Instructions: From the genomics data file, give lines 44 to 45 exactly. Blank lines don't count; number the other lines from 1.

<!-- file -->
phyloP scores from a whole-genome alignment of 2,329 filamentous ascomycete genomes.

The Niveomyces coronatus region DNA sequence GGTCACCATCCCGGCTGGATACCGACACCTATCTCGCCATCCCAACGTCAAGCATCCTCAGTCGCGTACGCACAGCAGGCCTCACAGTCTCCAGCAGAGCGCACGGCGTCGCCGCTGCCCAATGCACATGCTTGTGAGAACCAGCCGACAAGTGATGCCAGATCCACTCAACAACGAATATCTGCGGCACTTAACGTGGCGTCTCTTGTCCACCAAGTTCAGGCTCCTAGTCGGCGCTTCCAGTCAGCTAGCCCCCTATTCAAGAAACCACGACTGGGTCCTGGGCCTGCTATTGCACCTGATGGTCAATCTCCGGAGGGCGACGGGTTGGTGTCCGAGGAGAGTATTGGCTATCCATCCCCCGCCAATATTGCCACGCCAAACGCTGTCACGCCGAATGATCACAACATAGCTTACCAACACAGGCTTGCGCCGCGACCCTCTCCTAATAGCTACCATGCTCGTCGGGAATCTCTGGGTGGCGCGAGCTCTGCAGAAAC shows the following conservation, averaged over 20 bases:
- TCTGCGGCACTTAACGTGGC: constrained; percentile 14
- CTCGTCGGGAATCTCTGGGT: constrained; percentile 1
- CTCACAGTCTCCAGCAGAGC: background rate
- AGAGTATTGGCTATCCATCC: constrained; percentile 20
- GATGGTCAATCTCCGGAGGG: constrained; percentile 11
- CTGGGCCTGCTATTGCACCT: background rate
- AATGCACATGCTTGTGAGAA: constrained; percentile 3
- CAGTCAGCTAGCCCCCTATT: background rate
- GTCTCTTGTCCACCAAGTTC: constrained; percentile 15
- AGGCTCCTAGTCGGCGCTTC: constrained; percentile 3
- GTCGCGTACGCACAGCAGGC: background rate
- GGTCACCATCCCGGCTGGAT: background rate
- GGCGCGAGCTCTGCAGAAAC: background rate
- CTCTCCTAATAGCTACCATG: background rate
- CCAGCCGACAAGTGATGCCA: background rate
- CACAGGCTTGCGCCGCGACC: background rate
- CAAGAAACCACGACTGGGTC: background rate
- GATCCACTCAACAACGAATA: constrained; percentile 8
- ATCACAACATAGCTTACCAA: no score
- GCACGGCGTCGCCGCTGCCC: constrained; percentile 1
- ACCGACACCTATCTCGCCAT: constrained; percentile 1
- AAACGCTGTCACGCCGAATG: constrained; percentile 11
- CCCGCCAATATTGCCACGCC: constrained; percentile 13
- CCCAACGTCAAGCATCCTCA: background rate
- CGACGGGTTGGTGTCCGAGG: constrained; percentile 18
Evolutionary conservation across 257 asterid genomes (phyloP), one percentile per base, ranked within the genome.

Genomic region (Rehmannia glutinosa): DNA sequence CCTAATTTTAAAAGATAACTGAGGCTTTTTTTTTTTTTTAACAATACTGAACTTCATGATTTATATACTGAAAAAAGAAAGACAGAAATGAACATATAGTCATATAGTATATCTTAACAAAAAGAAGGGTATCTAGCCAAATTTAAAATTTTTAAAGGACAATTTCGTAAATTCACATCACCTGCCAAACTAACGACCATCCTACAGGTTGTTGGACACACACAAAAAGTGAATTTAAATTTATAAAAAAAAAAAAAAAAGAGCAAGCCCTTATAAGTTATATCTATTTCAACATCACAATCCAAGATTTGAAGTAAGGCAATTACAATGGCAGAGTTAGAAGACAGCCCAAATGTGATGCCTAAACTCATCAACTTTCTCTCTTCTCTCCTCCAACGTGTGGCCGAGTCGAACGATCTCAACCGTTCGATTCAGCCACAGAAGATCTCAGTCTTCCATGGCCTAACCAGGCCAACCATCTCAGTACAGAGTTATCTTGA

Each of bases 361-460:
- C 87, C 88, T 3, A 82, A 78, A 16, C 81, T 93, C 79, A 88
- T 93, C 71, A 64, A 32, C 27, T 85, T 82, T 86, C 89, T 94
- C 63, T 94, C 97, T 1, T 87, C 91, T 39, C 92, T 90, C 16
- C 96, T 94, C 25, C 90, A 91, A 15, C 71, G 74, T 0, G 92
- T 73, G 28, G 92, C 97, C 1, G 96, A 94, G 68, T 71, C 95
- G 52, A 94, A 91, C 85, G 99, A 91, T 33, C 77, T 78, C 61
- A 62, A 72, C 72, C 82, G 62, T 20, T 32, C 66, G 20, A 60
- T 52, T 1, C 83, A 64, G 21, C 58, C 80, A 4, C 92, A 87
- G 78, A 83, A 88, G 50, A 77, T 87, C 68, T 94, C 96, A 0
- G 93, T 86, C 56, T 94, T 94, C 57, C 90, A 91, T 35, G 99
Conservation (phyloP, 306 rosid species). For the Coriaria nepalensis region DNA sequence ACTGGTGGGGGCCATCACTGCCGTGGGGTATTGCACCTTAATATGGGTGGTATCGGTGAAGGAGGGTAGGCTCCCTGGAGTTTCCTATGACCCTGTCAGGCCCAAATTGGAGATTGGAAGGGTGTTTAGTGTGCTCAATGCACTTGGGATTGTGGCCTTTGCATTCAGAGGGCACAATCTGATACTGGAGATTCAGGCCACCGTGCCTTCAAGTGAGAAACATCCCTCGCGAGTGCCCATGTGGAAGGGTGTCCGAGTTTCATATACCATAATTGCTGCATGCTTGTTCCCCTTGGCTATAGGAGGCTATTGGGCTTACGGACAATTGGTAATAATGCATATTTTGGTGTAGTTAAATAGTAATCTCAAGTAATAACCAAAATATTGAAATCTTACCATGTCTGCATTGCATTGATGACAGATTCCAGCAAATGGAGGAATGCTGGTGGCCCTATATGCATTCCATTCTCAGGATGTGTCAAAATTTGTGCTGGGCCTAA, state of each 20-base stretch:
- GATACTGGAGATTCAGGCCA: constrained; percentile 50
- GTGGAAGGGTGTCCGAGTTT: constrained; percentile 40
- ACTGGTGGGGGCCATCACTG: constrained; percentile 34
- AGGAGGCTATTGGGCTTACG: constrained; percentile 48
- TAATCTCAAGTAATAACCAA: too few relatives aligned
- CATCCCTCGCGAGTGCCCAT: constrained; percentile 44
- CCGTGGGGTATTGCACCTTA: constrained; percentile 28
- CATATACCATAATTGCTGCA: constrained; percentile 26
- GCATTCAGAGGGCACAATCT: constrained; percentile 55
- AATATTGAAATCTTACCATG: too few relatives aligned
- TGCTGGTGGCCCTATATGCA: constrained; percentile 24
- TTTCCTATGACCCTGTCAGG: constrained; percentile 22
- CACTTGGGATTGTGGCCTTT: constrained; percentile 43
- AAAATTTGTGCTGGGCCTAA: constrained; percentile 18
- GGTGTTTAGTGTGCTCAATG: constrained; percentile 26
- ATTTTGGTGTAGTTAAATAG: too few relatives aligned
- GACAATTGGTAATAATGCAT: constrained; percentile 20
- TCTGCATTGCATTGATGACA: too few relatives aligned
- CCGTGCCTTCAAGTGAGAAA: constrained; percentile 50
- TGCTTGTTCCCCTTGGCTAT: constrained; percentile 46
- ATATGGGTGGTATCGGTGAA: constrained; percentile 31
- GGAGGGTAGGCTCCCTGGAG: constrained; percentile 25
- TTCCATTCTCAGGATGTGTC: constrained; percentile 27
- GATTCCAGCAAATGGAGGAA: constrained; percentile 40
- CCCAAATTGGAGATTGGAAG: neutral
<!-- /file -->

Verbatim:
- ACTGGTGGGGGCCATCACTG: constrained; percentile 34
- AGGAGGCTATTGGGCTTACG: constrained; percentile 48